There is a new treatment option you need to know about if you have headaches

Woman with headache. Undated | Image courtesy Pixabay, St. George News

FEATURE — The sphenopalatine ganglion is a bundle of nerves that is located in the midface behind the nasal passages and, if damaged or traumatized, it can cause severe pain in the face and head. Recent research has highlighted the ability of alleviating headache and facial pain through a minimally invasive procedure known as a sphenopalatine ganglion block.

At Southwest Spine and Pain Center, pain management specialists treat many patients who suffer from debilitating migraine headaches. Migraines are different than a common headache that we all may get from time to time; they are painful headache episodes that can last anywhere from hours to days and are accompanied by symptoms including nausea, dizziness and sensitivity to light and sound.

Management of migraines is complex, but with the use of sphenopalatine ganglion blocks, the pain specialists at Southwest Spine and Pain Center are bringing hope to migraine sufferers.

Chronic facial pain is also often difficult to treat because the face is a delicate area to work with, but those who suffer from facial pain are usually extremely debilitated. Recent studies have also shown that facial pain patients may find relief following this minimally invasive procedure.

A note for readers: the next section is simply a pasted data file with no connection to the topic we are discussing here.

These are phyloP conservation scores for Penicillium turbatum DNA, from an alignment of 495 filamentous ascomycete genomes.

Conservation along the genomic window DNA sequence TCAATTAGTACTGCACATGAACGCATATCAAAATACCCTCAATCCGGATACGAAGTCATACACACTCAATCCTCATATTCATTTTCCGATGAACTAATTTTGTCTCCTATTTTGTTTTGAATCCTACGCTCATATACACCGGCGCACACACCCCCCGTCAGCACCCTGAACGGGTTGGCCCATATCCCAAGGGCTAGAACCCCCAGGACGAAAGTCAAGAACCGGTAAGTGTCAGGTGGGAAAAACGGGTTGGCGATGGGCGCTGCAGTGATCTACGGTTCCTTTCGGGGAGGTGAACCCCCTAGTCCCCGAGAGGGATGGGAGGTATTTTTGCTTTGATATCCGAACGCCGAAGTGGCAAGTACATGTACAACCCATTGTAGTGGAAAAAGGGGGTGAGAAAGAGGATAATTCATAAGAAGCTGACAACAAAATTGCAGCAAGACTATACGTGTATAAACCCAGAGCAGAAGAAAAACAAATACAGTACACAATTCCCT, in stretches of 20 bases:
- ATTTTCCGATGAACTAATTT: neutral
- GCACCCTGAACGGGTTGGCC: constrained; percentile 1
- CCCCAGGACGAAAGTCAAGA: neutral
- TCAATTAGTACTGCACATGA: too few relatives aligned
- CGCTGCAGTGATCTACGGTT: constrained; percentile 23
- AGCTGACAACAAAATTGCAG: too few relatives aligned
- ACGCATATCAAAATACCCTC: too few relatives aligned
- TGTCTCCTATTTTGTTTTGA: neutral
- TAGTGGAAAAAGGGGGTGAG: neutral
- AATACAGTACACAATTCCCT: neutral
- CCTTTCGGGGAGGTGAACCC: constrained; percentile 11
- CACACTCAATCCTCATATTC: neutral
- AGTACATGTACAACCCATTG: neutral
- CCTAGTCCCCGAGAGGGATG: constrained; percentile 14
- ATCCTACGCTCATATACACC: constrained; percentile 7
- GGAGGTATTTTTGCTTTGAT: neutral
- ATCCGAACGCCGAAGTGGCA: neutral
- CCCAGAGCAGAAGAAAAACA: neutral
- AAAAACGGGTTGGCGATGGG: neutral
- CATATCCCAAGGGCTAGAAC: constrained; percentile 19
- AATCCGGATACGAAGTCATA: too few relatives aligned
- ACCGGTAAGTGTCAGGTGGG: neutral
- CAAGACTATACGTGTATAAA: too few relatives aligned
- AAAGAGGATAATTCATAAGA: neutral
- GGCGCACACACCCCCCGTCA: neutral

The ideal candidates for a sphenopalatine ganglion block are patients who suffer from pain that is caused by acute or chronic migraine headaches, acute cluster headaches and many types of facial neuralgias. Sphenopalatine ganglion blocks may be administered in conjunction with medication and other pain management treatments and techniques.

As a minimally invasive procedure, this block can be performed at any of the state-of-the-art procedure centers at Southwest Spine and Pain Center. Patients will not require general anesthesia, and will be able to go home shortly after the procedure.

The nerve block consists of a local anesthetic to provide pain relief and the entire procedure lasts approximately ten minutes. After a brief time in the recovery area, patients are able to go home.

Southwest Spine and Pain Center’s pain management team has seen great success for patients with migraines and facial pain following a sphenopalatine ganglion block, with patients reporting less pain, better function and improved quality of life.

For more information about chronic migraines or facial pain, or how a sphenopalatine ganglion block may help your chronic pain condition, visit www.SouthwestSpineandPain.com or call 435-656-2424 to contact the Southwest Spine and Pain Center location nearest you.

Written by JON OBRAY, MD, Interventional Pain Management Physician

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